• Samsung Pay is really cool, but is more of a novelty feature than actually really useful, because many locations take your card from you and swipe it (such as at restaurants and many other businesses), and Samsung Pay doesn’t really allow for that (it times out in 15 seconds to prevent theft or accidental purchases, probably)
  • It’s very intuitive, and takes a little while to get used to the different locations of things, but I didn’t find it difficult at all to learn, and I’d say I fully knew the OS after a month or so (although I took a weekish of continuous customization and tweaking to get everything working up to my standards)
  • Wireless charging is quite nice, but isn’t unique to Android phones
  • You can use extensions like AdBlockers on Android like on desktop computers (I use Firefox)
  • The gestures and ease of use to everything feels very natural. For instance, you can swipe down on the fingerprint sensor with one finger to open the notification drawer
  • The camera is amazing (4k 60fps optional)
  • The speakers are very good (for a smartphone). I usually just set the phone down on the floor at a touch below max volume and then I can hear it over the noise of the shower.
  • It integrates nicely with practically every service/app out there, so I can swipe down my notifications and click a button to turn my lights off, or ask Cortana to remind me of something and my PC will remind me later, or ask Alexa to add something to my calendar and it appears on my Outlook account

Honestly, I could go on and on and on. I’m finding new things to love about it every day, and when some small annoyance does pop up, such as the screen not rotating instantly when I flip the phone around (but it is pretty fast), it doesn’t seem to be as big of a deal as on the iPhone, where every annoyance was huge because there were so many of them.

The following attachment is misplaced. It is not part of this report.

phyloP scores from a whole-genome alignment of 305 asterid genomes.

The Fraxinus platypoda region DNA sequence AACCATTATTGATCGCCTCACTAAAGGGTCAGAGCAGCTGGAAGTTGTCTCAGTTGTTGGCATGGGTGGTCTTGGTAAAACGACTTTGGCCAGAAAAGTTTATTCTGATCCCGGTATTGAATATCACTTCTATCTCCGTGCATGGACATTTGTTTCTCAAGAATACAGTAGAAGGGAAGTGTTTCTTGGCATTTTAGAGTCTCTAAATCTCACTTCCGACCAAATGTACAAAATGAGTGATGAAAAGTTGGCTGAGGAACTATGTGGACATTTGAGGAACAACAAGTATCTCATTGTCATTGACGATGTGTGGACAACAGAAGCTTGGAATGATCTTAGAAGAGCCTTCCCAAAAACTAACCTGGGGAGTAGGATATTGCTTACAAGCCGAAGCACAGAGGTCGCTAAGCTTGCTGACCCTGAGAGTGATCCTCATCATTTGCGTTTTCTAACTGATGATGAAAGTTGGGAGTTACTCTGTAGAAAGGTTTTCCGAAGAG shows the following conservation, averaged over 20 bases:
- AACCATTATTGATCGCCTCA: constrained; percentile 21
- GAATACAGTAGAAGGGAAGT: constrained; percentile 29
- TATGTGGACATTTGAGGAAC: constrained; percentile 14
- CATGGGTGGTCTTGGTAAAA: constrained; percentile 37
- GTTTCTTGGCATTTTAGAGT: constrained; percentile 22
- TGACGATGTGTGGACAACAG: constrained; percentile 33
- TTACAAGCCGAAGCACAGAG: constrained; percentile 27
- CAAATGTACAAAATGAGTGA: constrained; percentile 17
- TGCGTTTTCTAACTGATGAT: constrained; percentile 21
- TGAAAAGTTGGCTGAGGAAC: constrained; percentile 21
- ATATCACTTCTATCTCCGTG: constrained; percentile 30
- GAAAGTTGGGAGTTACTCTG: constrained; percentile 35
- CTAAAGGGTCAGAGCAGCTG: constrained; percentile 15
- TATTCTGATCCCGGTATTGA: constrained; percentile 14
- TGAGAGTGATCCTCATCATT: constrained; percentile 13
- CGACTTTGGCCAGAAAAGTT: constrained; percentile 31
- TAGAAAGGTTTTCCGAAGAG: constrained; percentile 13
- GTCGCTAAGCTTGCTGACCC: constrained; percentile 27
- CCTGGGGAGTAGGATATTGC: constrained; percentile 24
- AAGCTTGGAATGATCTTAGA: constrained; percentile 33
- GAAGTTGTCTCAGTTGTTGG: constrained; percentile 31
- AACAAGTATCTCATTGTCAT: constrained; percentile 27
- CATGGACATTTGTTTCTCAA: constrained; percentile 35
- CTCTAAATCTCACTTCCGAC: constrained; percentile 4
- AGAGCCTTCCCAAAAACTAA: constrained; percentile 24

In closing, I love this phone, and if Apple wants me to switch back to their universe any time soon, they’re going to have their work cut out for them.

Sent from my Android.


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The problems with Unity’s business model.

$125 is a chunk of change. It’s a lot of money to spend for a lot of things, but for something virtual that you can’t touch, it’s even more. Now what if I told you that you’d have to pay that amount of money every single month? That’s even more of an investment.

This is exactly what Unity3D, a widely used game engine, is asking from “freelancers”. They recommend using their “Pro” tier, which is $125 per month, if you’re in a team or you’re a “freelancer”, whatever they define that to be.

If you’re a “hobbyist”, you should apparently pay $35 a month, or ~$25 per month if you prepay for a year.

If you’re a “beginner” (or don’t have $300 laying around to pay per year), then you should use the free version.

Now, let’s talk about benefits that these versions give you.